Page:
The art of obedience was mastered with little struggle while Erin drew praise from the instructors for her competency at an early age, I was beyond proud of her and it was about that timeframe when I realized we had something special forming. Often we would practice for hours until the various commands became second nature to us, we practiced over and over til it was engrained in our brains and oh yeah, the doggie treats she received for doing it correctly were a perk for her. Over the years, Erin would complete numerous obedience courses, AKC Canine Good Citizen test, and the exams required to become a certified therapy dog . Our bond improved greatly as she gained discipline and could thus be let off-leash in public areas to socialize, fetch balls, and chase squirrels as desired; nothing like independence to help a friendship blossom.

I regret my mistakes during the Erin years and if given the chance I'd right the wrongs but would that affect our future together, maybe those struggles brought us closer together and helped form the close bond we had until the very end. In prayer, I often ask for forgiveness from Erin and God for any act which they deem as unwarranted, hopefully they know I always had her best interests at heart but as a human fell short of the mark. Erin you were a great friend and I'll never have another like you!! RIP my beloved!!!!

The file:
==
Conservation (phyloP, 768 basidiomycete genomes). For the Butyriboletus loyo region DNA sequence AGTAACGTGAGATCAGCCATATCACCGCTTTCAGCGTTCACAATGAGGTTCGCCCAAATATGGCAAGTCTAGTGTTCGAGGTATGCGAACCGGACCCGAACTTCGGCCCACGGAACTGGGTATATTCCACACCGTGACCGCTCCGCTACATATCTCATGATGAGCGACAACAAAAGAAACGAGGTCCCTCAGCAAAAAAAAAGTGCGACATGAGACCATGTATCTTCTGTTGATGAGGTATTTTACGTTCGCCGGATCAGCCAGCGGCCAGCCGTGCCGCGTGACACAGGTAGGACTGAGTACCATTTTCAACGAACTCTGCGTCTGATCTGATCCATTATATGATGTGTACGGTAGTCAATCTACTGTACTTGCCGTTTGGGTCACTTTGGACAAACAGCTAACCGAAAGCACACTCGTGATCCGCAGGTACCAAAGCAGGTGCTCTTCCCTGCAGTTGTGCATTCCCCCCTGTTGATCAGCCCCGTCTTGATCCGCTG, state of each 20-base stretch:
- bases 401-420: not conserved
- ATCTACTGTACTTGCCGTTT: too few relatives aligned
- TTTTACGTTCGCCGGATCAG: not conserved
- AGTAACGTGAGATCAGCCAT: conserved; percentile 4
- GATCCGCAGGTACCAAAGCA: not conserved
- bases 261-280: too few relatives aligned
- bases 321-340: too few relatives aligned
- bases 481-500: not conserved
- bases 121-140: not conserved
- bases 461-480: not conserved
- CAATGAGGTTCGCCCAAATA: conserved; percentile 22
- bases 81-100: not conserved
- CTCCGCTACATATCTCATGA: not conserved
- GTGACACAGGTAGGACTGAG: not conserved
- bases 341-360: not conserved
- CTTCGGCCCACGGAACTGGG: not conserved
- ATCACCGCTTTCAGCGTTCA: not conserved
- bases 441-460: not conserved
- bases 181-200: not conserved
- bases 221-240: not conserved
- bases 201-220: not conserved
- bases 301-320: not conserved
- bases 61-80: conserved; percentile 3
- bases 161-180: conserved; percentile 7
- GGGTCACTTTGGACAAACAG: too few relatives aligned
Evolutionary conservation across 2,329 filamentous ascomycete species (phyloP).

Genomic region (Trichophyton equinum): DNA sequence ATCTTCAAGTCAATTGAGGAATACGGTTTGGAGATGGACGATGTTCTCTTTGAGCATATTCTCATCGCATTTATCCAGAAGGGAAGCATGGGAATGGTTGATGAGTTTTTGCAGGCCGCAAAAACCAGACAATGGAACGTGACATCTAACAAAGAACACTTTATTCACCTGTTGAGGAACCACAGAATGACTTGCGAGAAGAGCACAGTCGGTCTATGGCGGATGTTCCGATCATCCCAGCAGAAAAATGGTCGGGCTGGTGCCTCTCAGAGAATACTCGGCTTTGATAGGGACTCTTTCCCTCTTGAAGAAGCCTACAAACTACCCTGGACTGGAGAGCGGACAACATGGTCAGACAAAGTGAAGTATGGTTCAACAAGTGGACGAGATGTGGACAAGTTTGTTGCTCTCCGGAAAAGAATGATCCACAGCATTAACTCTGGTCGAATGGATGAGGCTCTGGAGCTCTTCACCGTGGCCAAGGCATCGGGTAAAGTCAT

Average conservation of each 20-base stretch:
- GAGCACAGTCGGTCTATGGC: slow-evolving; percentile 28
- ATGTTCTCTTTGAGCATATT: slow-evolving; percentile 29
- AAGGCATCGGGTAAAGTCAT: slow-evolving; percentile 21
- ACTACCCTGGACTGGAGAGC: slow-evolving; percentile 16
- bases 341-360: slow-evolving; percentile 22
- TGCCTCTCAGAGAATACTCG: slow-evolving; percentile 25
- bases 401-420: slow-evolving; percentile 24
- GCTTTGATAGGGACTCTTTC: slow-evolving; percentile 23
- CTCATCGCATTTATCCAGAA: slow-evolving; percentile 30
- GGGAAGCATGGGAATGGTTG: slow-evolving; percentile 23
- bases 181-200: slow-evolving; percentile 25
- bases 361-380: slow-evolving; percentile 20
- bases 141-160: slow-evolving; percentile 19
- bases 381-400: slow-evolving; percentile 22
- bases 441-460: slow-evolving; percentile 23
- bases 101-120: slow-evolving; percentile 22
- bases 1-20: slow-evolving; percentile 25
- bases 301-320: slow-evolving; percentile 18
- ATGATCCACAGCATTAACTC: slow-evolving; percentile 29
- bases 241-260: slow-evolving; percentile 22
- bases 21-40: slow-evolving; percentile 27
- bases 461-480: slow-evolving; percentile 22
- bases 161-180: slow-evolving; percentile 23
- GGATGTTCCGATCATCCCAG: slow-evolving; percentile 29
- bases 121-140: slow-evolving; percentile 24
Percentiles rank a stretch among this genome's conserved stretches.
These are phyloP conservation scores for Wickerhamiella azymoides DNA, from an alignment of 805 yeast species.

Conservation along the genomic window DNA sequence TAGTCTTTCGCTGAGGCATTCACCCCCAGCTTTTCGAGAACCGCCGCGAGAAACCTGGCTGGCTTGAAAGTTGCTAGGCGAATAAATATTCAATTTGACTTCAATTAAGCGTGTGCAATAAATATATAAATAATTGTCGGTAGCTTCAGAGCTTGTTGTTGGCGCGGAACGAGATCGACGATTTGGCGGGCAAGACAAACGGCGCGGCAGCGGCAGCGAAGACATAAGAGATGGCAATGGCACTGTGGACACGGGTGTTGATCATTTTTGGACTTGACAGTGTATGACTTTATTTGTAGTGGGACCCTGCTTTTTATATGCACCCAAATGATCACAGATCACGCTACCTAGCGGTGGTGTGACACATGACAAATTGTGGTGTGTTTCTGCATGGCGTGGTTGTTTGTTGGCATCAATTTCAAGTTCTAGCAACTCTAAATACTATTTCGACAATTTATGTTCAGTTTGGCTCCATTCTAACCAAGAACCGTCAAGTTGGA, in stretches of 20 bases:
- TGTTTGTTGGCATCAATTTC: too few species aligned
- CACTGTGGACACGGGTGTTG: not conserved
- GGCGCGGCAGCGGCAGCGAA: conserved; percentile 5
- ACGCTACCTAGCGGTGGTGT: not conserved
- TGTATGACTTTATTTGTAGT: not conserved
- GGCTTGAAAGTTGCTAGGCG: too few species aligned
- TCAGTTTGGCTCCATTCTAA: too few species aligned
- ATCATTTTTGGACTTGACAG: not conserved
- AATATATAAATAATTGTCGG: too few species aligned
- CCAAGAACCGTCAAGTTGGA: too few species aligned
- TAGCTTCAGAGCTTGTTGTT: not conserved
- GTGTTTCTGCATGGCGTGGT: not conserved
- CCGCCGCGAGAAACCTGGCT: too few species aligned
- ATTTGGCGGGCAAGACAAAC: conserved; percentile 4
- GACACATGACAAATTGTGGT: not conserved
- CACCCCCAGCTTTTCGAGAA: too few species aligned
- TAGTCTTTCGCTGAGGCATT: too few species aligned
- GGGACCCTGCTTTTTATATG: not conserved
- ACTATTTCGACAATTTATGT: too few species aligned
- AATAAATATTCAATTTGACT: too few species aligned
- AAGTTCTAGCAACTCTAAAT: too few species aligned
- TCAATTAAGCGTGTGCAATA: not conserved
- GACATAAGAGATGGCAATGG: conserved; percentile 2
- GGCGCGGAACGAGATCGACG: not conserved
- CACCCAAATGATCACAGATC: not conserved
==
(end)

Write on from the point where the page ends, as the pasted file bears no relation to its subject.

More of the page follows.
Tuesday, March 15, 2011

Comforting the Afflicted



The therapy dog vest is slipped over Erin's head, dangling straps are buckled and pulled tight before a leisurely walk around the facility so an untimely accident doesn't occur inside. One final brushing of the flowing coat is performed to ensure she looks presentable to the awaiting audience and in this instance the audience happens to be patients of all ages in many degrees of physical and emotional health. Heads turn, people point, and a few come over to greet us as the lobby is entered; seeing a dog in the role of comforter puts folks at ease and is a most welcome sight. Erin always seemed to know the importance of the moment, she appears to prance across the floor like a show-dog walking around the ring. "Look at me, I'm here to do good things" she proclaims through her strut and beaming smile.